The “30 by 30” program aims to give Singapore a self-sufficient level of mobility in difficult times, but that will not be enough to replace it completely abroad, Teng said.

This is because the government has decided to invest more in agricultural production and household income rather than invest in agriculture, he added.

“As long as you have the money, and even without the hassle of marketing, you can always buy food elsewhere because the amount we need (slightly) is not very high,” Teng said.

But while it may be “technology and technology” making Singapore achieve its goal, two issues remain – prices and consumer attitudes towards “new food,” he added.

Teng said consumers are concerned about buying “natural food” and may not accept “new food” – such as large chicken in the laboratory and other proteins – which is a big part of the “30 by 30” goal.

But Rahut warned that achieving the goal is “extremely difficult” because the deadline is approaching, and Singapore is still producing only 10 percent of its food needs.

People will continue to buy food products abroad if they are cheaper than local products unless the government is able to provide assistance with the products, he added.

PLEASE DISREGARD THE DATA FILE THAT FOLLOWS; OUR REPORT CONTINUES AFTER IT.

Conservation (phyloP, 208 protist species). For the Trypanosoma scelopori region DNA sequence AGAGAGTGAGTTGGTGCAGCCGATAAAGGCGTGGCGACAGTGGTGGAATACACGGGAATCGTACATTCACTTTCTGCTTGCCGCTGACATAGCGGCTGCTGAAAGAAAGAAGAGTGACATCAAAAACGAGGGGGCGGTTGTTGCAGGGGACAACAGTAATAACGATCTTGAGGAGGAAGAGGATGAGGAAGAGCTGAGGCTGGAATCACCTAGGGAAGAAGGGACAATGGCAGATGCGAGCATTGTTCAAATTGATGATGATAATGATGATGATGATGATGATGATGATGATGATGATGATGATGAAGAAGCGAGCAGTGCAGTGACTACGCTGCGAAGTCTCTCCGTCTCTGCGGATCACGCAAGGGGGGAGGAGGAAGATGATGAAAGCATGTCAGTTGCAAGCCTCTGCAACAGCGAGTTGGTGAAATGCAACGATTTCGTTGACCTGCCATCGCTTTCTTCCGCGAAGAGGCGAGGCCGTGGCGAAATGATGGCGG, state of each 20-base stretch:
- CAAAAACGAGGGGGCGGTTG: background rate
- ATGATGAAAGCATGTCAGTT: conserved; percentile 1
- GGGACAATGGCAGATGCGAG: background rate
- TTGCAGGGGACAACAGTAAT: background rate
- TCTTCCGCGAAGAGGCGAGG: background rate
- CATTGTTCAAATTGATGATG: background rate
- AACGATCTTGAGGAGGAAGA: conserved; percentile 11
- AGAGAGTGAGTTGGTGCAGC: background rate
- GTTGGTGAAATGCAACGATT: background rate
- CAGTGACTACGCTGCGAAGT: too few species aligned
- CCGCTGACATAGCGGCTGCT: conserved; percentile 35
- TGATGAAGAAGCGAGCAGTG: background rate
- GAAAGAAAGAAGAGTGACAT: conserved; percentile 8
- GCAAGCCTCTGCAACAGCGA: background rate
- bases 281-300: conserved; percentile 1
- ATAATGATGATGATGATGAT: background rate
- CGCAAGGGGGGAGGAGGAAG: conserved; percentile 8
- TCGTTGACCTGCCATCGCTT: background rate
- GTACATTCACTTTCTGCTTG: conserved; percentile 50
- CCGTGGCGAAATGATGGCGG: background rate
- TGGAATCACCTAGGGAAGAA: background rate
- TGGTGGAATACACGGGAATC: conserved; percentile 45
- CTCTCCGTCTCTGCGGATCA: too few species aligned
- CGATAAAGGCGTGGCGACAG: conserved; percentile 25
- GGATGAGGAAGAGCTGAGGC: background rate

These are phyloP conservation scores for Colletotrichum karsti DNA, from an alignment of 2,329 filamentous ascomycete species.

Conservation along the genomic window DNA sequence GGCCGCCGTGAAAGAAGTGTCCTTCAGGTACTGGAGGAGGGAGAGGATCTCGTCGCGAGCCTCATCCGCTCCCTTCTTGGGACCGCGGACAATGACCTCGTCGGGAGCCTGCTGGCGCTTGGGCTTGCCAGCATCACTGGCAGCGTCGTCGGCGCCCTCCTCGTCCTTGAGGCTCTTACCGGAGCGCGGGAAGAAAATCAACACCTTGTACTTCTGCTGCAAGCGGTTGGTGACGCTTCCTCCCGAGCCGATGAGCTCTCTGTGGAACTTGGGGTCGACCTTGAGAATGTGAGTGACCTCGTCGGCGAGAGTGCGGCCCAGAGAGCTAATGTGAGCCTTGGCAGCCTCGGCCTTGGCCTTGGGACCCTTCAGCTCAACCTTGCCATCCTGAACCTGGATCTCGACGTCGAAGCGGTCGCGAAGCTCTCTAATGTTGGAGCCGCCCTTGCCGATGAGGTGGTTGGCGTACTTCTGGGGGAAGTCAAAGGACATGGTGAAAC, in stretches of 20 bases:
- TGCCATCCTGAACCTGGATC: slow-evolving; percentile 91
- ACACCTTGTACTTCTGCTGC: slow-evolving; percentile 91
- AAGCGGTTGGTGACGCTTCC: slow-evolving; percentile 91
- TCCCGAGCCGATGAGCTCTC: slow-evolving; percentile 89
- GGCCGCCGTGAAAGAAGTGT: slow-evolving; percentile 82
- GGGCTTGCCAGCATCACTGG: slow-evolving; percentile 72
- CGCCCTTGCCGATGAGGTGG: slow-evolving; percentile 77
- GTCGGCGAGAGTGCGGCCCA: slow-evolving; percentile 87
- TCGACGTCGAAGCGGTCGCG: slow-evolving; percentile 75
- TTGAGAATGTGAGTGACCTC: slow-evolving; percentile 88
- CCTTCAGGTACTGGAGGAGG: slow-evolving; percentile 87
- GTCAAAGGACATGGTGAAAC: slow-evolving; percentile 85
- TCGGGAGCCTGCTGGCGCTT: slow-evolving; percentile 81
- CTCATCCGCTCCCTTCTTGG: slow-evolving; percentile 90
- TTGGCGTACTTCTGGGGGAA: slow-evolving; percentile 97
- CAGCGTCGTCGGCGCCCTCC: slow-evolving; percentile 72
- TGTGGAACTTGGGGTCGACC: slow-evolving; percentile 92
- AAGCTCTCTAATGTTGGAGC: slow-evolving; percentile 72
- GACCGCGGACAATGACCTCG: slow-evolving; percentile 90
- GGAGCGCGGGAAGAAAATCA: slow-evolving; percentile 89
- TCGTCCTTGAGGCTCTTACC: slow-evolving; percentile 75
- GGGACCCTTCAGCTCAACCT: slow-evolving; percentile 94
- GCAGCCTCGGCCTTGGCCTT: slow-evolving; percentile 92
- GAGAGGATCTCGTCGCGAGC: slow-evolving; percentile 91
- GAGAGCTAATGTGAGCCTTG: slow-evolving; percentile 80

Seow, too, said he would not buy local products unless prices could match those exported.

“But the only (future) way is for the government to continue with it and do its best to keep the prices, types, and demand of the goods we need,” he said. “And then people will gradually adopt (local products).”

Rahut also suggested that marketing local crops as a quality and nutritious food could encourage consumers to buy them at a higher price, as some are willing to pay more for organic products.

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What can Singapore do?

Both Teng and Rahut said the government could, in the short term, provide safety nets for the needy, for example by paying money or votes. See the article : Pinnertest Food Intolerance Test Review.

But Teng added that one of Singapore’s strengths points is that despite its efforts to diversify, it still relies on one or two countries.

For example, Singapore imported 48 percent of its chickens from Brazil, and 34% from Malaysia in 2021, the Singapore Food Agency said.

Teng also said that most chickens imported from Malaysia are live chickens, while some imported chickens from Brazil and other countries are frozen.

At the regulatory stage, therefore, it is important to have a wide range of imported produce, said Teng, as the main source of live poultry comes from abroad.

The government could also encourage other Singaporean companies to grow food overseas and enter into agreements with other governments to ensure that crops are not banned from abroad, he added.

“The great solution for photography is to make sure that the countries that produce, export, have more (food), and there are many ways we can help other countries to do that,” Teng said.

Similarly, Rahut added that as Singapore is a country with advanced technology, it could focus on helping other countries improve their food processing systems.

“This will not only help Singapore stabilize its food security and food security, but also global food security and food prices,” Rahut said.